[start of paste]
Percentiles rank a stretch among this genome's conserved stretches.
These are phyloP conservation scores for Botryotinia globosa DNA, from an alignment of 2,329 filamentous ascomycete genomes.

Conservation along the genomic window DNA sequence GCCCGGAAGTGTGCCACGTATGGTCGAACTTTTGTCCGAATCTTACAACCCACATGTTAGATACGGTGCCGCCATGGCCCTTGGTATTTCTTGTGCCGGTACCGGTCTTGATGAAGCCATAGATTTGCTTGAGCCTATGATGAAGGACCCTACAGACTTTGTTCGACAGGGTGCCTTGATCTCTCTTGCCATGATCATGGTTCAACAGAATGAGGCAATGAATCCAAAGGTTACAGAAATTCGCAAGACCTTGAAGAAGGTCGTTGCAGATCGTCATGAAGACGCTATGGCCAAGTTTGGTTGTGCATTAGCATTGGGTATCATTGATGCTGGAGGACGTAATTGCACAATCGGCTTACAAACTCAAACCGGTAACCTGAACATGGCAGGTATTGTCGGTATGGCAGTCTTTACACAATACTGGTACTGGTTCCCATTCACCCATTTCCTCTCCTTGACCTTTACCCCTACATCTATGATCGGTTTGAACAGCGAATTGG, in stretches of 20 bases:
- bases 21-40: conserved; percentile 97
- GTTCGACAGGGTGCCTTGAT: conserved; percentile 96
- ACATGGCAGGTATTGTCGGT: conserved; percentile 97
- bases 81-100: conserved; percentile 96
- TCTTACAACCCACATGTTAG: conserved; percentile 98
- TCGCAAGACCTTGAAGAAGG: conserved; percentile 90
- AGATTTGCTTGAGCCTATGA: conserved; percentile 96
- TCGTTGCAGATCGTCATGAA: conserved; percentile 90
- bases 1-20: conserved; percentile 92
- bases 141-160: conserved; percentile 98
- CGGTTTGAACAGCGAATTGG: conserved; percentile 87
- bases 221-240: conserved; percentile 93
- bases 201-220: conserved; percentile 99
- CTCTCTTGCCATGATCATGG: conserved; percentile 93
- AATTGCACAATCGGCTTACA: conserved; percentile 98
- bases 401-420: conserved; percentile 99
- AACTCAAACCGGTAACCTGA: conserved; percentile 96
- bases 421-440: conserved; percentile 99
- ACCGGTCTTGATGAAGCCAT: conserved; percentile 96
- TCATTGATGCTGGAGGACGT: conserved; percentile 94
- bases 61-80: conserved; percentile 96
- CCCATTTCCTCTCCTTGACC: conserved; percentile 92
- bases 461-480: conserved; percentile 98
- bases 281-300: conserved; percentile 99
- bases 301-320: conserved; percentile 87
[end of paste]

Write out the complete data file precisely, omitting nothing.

Percentiles rank a stretch among this genome's conserved stretches.
These are phyloP conservation scores for Botryotinia globosa DNA, from an alignment of 2,329 filamentous ascomycete genomes.

Conservation along the genomic window DNA sequence GCCCGGAAGTGTGCCACGTATGGTCGAACTTTTGTCCGAATCTTACAACCCACATGTTAGATACGGTGCCGCCATGGCCCTTGGTATTTCTTGTGCCGGTACCGGTCTTGATGAAGCCATAGATTTGCTTGAGCCTATGATGAAGGACCCTACAGACTTTGTTCGACAGGGTGCCTTGATCTCTCTTGCCATGATCATGGTTCAACAGAATGAGGCAATGAATCCAAAGGTTACAGAAATTCGCAAGACCTTGAAGAAGGTCGTTGCAGATCGTCATGAAGACGCTATGGCCAAGTTTGGTTGTGCATTAGCATTGGGTATCATTGATGCTGGAGGACGTAATTGCACAATCGGCTTACAAACTCAAACCGGTAACCTGAACATGGCAGGTATTGTCGGTATGGCAGTCTTTACACAATACTGGTACTGGTTCCCATTCACCCATTTCCTCTCCTTGACCTTTACCCCTACATCTATGATCGGTTTGAACAGCGAATTGG, in stretches of 20 bases:
- bases 21-40: conserved; percentile 97
- GTTCGACAGGGTGCCTTGAT: conserved; percentile 96
- ACATGGCAGGTATTGTCGGT: conserved; percentile 97
- bases 81-100: conserved; percentile 96
- TCTTACAACCCACATGTTAG: conserved; percentile 98
- TCGCAAGACCTTGAAGAAGG: conserved; percentile 90
- AGATTTGCTTGAGCCTATGA: conserved; percentile 96
- TCGTTGCAGATCGTCATGAA: conserved; percentile 90
- bases 1-20: conserved; percentile 92
- bases 141-160: conserved; percentile 98
- CGGTTTGAACAGCGAATTGG: conserved; percentile 87
- bases 221-240: conserved; percentile 93
- bases 201-220: conserved; percentile 99
- CTCTCTTGCCATGATCATGG: conserved; percentile 93
- AATTGCACAATCGGCTTACA: conserved; percentile 98
- bases 401-420: conserved; percentile 99
- AACTCAAACCGGTAACCTGA: conserved; percentile 96
- bases 421-440: conserved; percentile 99
- ACCGGTCTTGATGAAGCCAT: conserved; percentile 96
- TCATTGATGCTGGAGGACGT: conserved; percentile 94
- bases 61-80: conserved; percentile 96
- CCCATTTCCTCTCCTTGACC: conserved; percentile 92
- bases 461-480: conserved; percentile 98
- bases 281-300: conserved; percentile 99
- bases 301-320: conserved; percentile 87